Today, Rudolph the Red-Nosed Reindeer is an integral tenet of the Christmas dogma, but 70 years ago Rudolph was just another gimmick to sell merchandise.

Prior to 1939, Montgomery Ward Department Stores had been handing out coloring books at Christmas as a way to get shoppers in the door. The company’s marketing director figured it would be cheaper for the store to create its own give-away booklet than to buy all of those coloring books each year.

Copywriter Robert L. May was tapped for the assignment, and he wrote the tale of Rudolph. That year 2.4 million copies of the story were handed out. Paper rationing during World War II hampered distribution, but by 1946 some 6 million copies had been published.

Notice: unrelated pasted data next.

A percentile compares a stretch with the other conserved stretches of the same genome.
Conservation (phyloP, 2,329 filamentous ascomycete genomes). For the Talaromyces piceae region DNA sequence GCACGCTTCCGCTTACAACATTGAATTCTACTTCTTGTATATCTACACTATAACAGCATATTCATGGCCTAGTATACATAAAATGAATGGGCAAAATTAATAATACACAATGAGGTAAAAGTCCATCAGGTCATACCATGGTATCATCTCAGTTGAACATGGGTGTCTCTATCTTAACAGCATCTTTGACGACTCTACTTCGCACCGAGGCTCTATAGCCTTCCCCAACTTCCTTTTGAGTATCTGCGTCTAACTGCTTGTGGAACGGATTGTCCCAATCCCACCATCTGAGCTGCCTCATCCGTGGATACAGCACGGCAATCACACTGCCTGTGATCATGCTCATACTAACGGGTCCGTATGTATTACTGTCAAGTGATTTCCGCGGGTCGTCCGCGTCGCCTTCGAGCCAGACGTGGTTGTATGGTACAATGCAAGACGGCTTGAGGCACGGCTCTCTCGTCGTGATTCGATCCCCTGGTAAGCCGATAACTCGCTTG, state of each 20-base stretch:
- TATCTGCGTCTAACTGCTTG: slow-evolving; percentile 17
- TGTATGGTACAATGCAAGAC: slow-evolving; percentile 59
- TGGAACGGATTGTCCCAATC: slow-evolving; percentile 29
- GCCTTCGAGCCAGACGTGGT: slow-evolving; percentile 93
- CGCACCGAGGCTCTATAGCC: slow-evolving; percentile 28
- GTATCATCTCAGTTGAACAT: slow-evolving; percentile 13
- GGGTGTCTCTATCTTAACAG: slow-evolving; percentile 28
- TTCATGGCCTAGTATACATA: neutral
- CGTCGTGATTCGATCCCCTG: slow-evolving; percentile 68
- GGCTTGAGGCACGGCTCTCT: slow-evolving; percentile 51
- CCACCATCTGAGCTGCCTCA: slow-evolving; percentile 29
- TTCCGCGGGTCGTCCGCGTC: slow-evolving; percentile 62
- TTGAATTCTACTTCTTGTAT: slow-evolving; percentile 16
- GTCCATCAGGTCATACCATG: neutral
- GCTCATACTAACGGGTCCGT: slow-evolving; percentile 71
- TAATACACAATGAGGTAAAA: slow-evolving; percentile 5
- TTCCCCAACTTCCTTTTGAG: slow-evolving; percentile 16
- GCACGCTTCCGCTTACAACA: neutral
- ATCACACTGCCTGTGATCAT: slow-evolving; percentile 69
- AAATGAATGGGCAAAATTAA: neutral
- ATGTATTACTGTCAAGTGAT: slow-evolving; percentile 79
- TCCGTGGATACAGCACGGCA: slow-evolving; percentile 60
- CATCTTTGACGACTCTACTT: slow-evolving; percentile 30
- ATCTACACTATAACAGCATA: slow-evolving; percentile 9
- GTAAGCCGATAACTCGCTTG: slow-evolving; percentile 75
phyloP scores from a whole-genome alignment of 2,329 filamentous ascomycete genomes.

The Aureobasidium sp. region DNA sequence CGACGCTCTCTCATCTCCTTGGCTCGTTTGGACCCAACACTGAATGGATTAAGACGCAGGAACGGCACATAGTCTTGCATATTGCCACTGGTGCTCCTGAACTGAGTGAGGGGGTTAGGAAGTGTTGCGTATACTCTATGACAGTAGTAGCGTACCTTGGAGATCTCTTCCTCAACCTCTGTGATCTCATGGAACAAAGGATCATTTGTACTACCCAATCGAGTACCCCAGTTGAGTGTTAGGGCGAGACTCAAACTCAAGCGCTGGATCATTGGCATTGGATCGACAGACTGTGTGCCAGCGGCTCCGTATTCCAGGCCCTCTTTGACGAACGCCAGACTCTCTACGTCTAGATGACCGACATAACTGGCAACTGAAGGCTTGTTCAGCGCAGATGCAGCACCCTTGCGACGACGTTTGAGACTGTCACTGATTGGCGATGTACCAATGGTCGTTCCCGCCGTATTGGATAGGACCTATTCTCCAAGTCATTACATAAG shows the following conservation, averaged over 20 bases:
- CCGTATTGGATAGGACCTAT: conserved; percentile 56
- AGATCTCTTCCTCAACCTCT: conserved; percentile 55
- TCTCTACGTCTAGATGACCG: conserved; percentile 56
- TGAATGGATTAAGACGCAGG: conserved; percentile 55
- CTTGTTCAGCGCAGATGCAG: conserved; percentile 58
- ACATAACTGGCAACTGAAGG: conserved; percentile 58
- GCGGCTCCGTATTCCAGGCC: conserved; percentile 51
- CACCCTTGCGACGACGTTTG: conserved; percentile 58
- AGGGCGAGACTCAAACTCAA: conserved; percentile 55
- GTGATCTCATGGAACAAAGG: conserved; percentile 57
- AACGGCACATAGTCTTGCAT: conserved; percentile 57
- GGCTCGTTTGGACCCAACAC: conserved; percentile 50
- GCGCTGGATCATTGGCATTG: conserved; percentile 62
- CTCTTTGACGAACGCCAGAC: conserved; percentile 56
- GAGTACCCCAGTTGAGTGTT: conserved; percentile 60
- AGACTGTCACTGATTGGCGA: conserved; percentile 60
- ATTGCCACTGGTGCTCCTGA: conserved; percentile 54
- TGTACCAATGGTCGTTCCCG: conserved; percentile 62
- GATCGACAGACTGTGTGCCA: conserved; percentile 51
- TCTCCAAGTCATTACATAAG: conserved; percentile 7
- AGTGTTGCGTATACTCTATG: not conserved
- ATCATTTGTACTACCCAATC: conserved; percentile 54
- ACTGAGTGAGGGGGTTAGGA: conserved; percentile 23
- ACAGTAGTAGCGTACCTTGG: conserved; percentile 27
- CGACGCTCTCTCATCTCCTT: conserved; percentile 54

May convinced Montgomery Ward to let him have the copyright on the story, and in 1947 a 9-minute cartoon was shown nationwide. But the story of Rudolph really took off in 1947 when Johnny Marks, May’s brother-in-law, wrote the song about the red-nosed reindeer that was recorded by Gene Autry in 1949. The 1964 claymation TV special narrated by Burl Ives cemented Rudolph’s place in Christmas lore.

Did you know?

  • Before settling on the name Rudolph, May considered the names Rollo and Reginald.
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